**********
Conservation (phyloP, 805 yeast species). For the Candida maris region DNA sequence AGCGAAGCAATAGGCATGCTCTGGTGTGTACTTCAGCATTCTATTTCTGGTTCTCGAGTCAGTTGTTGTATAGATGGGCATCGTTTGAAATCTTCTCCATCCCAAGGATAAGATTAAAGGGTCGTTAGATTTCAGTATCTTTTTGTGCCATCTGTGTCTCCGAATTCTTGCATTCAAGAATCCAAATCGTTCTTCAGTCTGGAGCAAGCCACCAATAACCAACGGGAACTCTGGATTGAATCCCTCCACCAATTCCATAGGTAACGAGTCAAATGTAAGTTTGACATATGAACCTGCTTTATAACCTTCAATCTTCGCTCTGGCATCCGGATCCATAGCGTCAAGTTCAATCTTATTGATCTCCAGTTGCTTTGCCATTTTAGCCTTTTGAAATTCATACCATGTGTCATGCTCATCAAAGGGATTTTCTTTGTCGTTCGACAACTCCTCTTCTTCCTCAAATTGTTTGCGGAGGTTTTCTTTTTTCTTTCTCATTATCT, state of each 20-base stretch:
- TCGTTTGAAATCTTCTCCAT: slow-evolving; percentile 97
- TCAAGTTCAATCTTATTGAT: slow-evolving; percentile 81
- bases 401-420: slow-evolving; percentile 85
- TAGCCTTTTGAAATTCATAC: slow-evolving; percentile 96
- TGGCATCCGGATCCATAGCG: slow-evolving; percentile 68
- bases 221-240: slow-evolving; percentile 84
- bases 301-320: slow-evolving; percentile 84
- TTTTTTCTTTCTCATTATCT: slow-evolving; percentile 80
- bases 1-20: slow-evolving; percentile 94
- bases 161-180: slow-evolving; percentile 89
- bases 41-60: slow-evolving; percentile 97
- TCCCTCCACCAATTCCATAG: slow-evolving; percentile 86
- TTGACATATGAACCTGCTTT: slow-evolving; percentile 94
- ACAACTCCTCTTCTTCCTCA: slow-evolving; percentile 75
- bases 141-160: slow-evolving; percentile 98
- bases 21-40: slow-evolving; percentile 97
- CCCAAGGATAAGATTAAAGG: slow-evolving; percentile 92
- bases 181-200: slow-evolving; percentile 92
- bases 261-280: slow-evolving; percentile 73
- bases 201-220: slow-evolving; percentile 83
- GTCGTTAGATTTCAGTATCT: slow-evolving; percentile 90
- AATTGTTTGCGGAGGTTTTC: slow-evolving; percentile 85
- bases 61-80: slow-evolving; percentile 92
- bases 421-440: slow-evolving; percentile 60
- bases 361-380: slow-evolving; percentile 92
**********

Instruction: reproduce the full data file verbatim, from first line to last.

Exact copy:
Conservation (phyloP, 805 yeast species). For the Candida maris region DNA sequence AGCGAAGCAATAGGCATGCTCTGGTGTGTACTTCAGCATTCTATTTCTGGTTCTCGAGTCAGTTGTTGTATAGATGGGCATCGTTTGAAATCTTCTCCATCCCAAGGATAAGATTAAAGGGTCGTTAGATTTCAGTATCTTTTTGTGCCATCTGTGTCTCCGAATTCTTGCATTCAAGAATCCAAATCGTTCTTCAGTCTGGAGCAAGCCACCAATAACCAACGGGAACTCTGGATTGAATCCCTCCACCAATTCCATAGGTAACGAGTCAAATGTAAGTTTGACATATGAACCTGCTTTATAACCTTCAATCTTCGCTCTGGCATCCGGATCCATAGCGTCAAGTTCAATCTTATTGATCTCCAGTTGCTTTGCCATTTTAGCCTTTTGAAATTCATACCATGTGTCATGCTCATCAAAGGGATTTTCTTTGTCGTTCGACAACTCCTCTTCTTCCTCAAATTGTTTGCGGAGGTTTTCTTTTTTCTTTCTCATTATCT, state of each 20-base stretch:
- TCGTTTGAAATCTTCTCCAT: slow-evolving; percentile 97
- TCAAGTTCAATCTTATTGAT: slow-evolving; percentile 81
- bases 401-420: slow-evolving; percentile 85
- TAGCCTTTTGAAATTCATAC: slow-evolving; percentile 96
- TGGCATCCGGATCCATAGCG: slow-evolving; percentile 68
- bases 221-240: slow-evolving; percentile 84
- bases 301-320: slow-evolving; percentile 84
- TTTTTTCTTTCTCATTATCT: slow-evolving; percentile 80
- bases 1-20: slow-evolving; percentile 94
- bases 161-180: slow-evolving; percentile 89
- bases 41-60: slow-evolving; percentile 97
- TCCCTCCACCAATTCCATAG: slow-evolving; percentile 86
- TTGACATATGAACCTGCTTT: slow-evolving; percentile 94
- ACAACTCCTCTTCTTCCTCA: slow-evolving; percentile 75
- bases 141-160: slow-evolving; percentile 98
- bases 21-40: slow-evolving; percentile 97
- CCCAAGGATAAGATTAAAGG: slow-evolving; percentile 92
- bases 181-200: slow-evolving; percentile 92
- bases 261-280: slow-evolving; percentile 73
- bases 201-220: slow-evolving; percentile 83
- GTCGTTAGATTTCAGTATCT: slow-evolving; percentile 90
- AATTGTTTGCGGAGGTTTTC: slow-evolving; percentile 85
- bases 61-80: slow-evolving; percentile 92
- bases 421-440: slow-evolving; percentile 60
- bases 361-380: slow-evolving; percentile 92